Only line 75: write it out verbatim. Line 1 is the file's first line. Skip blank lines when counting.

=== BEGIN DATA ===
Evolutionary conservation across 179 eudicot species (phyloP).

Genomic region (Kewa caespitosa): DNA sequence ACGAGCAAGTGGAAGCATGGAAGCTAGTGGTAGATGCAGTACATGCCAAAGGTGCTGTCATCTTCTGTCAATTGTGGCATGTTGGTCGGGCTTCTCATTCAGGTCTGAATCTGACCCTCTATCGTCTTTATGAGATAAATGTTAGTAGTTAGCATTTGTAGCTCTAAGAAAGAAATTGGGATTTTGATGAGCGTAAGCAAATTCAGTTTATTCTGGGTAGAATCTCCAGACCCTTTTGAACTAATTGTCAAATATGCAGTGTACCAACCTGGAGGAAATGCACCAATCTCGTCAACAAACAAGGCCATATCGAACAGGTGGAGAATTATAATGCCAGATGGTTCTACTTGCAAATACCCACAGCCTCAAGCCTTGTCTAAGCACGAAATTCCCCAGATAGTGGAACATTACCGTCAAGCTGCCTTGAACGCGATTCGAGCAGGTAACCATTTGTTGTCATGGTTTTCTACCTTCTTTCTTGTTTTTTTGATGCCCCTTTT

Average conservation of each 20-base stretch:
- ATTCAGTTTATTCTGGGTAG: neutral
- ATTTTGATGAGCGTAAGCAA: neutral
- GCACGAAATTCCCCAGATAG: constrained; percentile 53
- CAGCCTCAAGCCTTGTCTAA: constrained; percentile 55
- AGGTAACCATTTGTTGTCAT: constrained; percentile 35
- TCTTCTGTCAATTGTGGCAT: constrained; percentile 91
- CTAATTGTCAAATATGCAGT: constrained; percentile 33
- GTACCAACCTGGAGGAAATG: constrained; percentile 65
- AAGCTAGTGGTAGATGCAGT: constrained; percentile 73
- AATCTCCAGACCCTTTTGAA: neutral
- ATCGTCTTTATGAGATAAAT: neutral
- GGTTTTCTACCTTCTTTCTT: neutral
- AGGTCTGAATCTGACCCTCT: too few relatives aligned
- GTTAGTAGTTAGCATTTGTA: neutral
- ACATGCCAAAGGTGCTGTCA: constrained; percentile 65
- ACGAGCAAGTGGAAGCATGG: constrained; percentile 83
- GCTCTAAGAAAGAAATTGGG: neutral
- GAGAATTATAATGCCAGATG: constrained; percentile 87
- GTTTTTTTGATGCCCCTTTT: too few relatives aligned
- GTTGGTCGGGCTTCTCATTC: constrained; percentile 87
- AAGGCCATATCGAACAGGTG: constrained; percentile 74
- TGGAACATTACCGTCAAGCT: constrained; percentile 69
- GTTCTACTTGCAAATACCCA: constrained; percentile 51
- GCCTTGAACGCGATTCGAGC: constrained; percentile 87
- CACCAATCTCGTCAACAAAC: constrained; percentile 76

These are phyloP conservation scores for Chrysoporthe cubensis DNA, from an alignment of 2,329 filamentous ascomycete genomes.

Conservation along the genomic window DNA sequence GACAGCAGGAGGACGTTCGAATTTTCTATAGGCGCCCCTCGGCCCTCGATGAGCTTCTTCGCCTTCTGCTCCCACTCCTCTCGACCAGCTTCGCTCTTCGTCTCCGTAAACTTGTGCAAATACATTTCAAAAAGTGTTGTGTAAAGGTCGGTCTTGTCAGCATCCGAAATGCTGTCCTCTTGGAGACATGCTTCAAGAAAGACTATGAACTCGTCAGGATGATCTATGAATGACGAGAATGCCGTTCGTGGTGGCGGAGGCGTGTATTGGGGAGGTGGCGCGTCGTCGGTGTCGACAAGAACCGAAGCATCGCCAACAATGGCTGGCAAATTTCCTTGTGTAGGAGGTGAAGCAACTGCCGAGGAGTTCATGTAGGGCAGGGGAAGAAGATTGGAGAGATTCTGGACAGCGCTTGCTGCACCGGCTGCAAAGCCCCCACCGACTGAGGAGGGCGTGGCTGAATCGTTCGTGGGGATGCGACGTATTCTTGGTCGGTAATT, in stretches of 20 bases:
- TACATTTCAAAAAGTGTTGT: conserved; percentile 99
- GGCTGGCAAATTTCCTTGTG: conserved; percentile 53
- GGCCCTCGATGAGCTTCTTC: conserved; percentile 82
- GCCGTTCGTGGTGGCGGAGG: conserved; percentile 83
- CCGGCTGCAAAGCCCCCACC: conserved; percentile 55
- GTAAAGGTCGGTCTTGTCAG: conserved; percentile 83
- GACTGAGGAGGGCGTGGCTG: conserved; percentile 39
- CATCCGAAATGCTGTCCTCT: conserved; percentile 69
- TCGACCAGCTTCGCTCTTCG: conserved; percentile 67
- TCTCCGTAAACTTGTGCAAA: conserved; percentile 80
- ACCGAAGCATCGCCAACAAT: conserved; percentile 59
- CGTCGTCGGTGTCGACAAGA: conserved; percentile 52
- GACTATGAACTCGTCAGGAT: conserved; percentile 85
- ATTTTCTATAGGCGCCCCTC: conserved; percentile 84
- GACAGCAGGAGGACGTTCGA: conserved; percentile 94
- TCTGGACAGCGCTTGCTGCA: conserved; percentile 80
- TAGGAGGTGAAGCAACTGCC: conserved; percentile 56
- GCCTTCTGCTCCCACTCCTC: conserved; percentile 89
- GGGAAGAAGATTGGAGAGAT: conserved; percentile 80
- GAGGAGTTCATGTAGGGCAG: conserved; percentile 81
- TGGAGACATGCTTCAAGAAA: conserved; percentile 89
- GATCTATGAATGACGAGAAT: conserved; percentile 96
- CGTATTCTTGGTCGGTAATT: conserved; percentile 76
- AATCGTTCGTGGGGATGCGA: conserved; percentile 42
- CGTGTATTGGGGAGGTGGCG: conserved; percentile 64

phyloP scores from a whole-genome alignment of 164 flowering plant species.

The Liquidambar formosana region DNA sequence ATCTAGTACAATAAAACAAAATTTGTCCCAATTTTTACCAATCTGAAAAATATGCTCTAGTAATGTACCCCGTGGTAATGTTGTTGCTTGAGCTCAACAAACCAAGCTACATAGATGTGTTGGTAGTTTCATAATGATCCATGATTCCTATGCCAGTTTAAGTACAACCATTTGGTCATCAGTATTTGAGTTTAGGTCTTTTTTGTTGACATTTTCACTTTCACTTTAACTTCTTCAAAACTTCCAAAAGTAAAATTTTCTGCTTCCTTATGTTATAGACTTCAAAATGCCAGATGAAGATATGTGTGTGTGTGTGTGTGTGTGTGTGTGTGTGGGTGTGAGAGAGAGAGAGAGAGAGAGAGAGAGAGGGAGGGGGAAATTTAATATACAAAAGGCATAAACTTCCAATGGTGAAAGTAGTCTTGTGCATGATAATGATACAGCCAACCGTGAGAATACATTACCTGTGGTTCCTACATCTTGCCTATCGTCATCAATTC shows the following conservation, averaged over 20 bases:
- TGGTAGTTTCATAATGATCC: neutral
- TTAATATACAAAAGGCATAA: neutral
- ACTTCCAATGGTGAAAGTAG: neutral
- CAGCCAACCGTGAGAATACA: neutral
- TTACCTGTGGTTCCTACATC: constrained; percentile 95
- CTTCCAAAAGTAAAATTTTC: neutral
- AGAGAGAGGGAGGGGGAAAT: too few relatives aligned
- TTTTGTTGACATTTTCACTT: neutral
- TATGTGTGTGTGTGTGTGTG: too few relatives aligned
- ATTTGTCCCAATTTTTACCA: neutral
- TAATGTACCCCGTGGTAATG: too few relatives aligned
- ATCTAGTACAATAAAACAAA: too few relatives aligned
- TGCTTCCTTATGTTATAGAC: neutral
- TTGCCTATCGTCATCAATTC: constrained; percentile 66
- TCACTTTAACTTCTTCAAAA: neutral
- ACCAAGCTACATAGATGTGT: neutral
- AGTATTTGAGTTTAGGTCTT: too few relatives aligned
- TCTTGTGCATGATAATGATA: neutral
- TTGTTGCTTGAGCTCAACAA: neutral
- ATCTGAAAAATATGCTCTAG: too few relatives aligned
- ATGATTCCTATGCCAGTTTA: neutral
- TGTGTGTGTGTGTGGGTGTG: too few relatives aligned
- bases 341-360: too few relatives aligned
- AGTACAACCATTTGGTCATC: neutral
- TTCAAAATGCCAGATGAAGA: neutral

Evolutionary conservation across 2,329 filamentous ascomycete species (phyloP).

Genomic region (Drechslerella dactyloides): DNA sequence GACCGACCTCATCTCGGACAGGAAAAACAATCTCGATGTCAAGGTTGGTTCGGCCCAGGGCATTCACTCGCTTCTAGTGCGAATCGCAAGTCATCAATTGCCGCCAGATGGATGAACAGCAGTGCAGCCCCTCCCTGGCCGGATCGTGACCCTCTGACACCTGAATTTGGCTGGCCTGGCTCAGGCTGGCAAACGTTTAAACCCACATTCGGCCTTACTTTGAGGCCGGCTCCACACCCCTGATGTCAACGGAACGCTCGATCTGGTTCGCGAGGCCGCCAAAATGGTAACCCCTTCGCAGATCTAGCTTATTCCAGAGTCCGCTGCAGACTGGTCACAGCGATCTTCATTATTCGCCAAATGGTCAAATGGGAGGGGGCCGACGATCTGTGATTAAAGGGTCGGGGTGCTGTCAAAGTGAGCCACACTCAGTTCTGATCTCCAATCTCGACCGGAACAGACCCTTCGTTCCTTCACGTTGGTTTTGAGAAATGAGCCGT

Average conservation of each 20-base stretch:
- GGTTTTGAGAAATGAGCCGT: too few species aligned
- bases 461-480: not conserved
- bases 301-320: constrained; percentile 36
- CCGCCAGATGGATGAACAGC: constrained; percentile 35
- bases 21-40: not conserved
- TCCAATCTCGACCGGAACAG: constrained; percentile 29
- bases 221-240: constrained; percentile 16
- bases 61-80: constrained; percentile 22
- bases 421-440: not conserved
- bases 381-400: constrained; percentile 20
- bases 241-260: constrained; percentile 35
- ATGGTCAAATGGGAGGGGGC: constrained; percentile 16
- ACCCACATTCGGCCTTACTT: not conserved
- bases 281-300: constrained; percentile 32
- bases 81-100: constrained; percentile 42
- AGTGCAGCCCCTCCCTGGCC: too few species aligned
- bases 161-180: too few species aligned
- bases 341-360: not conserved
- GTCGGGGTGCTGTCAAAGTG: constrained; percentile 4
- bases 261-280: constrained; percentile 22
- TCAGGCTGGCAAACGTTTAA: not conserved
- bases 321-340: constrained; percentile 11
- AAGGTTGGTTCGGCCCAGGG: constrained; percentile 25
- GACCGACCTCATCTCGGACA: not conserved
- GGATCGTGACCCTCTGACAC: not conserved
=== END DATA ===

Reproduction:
- TCTTGTGCATGATAATGATA: neutral